Reason 3 to #LikeCanberra – Architecture

by The Editor

Number 3

Over the last 97 days we have been developing a list of things we like about our little town. The philosophy is simple – it’s those moments of clarity when, doing something routine, you suddenly gain an awareness and an appreciation of your surrounds. We’ve attempted to refrain from commercial enterprises and individuals; rather, the list was intended as a loose examination of the elements that give our city its character.

Now, it’s time for Number 3.


Parliament House

Canberra – it’s got an ancient indigenous history, however when compared to other Australian cities that arose following European settlement, is fairly young in comparison. One of the clearest signs of our relevant youth is demonstrated in the city’s architecture.

The first of the classic Canberra styles is apparent in many of the single-storey and two-storey duplexes of the inner suburbs. Composed of the classic red brick, these structures are well known by generations of ANU students for their absolute inability to deal with temperatures below 15 degrees and above 20. Still, as these houses become more valuable over time, investors have worked hard to ensure they are much more liveable, therefore ensuring we’ll have our favourite cottages around for many years to come.

Recently we touched on the Brutalist style of architecture that defined many of the national institutions as well as the Belconnen Town centre. Regarded by many to be modern day eyesores, there can be little doubt they have immense physical presence. Perhaps an impending feeling of insignificance may not be ideal as one approaches the High Court (completed 1980), when perhaps a sense of equality would better suit our democracy, however, the exuberant dance of joy by Gladys Tybingoompa following the Wik decision provided a wonderful contrast to the looming façade behind her, and drove home the importance of the people’s justice.

High Court of Australia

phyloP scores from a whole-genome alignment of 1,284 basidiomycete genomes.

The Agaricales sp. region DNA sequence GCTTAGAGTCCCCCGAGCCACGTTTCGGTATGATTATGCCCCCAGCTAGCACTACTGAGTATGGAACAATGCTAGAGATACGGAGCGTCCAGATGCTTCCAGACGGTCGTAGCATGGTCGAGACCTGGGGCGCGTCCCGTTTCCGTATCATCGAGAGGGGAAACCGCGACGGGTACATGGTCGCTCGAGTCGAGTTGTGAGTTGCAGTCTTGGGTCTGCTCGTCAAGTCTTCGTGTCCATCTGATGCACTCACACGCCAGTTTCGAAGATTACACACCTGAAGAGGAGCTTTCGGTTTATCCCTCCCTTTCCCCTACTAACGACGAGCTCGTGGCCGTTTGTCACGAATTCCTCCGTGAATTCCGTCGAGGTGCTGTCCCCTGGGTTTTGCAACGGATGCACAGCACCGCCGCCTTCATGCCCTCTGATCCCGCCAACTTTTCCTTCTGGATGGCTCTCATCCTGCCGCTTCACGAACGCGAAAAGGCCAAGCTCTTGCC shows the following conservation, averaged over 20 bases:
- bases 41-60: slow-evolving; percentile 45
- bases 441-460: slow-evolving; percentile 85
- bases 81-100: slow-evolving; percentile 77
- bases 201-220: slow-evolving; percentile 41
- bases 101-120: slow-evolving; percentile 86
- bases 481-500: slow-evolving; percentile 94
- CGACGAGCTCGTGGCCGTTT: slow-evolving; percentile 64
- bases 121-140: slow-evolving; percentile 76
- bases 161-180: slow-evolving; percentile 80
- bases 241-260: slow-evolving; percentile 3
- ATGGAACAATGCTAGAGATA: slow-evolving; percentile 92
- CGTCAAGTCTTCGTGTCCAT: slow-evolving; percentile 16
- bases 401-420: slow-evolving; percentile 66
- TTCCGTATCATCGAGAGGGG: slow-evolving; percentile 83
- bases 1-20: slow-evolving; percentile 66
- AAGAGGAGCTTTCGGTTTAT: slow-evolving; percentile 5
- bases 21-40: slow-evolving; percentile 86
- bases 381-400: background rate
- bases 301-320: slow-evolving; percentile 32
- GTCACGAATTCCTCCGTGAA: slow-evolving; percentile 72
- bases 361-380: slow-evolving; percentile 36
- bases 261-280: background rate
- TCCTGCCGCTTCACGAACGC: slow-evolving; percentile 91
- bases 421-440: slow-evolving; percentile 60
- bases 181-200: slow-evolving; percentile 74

The year after the High Court was opened, excavation commenced on a preciously vacant site in the centre of State Circle. The future site of Australia’s new Parliament House, the American design took much of the Griffin’s design philosophy into account by ensuring the people were very much a part of the structure. The ability to walk over the grassed roof of Parliament House, as well as hire out the major function area, the Great Hall, for birthdays, weddings and whatever functions you may wish to enjoy.

National Film and Sound Archive

The suburb of Acton – wedged between the city and the Australian National University hosts perhaps Canberra’s most interesting mix of old and New Buildings. Firstly, the classic National Film and Sound Archive (originally the Australian Academy of Anatomy completed in 1930) built in the art deco style stands elegantly on top of the small hill, casting a gaze towards the lake with a somewhat feminine poise. Immediately adjacent is the ‘Shine Dome’ (1959), previously the Australian Academy of Science, and known colloquially as ‘The Martin Embassy’. Its curved, futuristic and fantastic form has made it a children’s favourite for decades.

Australian Academy of Science - The Shine Dome

Now, across Edinburgh Avenue in a space bordered by Parkes Way, resides the forward-looking precinct of New Acton. We’ll have more to say about this area in the days to come, however it is worth noting the mix of heritage-listed Acton House, with the taller and more modern structures that provide a high density mix of residential and commercial space.


However, these are the obvious sites. Many more spectacular examples of architectural flair can be found in our suburbs. Many residential buildings in Campbell and Forrest were designed by prominent Australian architects. They exist without signposts or tourists, rather maintaining a quiet vigil on tree-lined streets. Truth be told, we have a disproportionate amount of architecturally important buildings in this city – a fair result as the site of the nation’s capital.

What about you? What is your favourite Canberra landmark or building?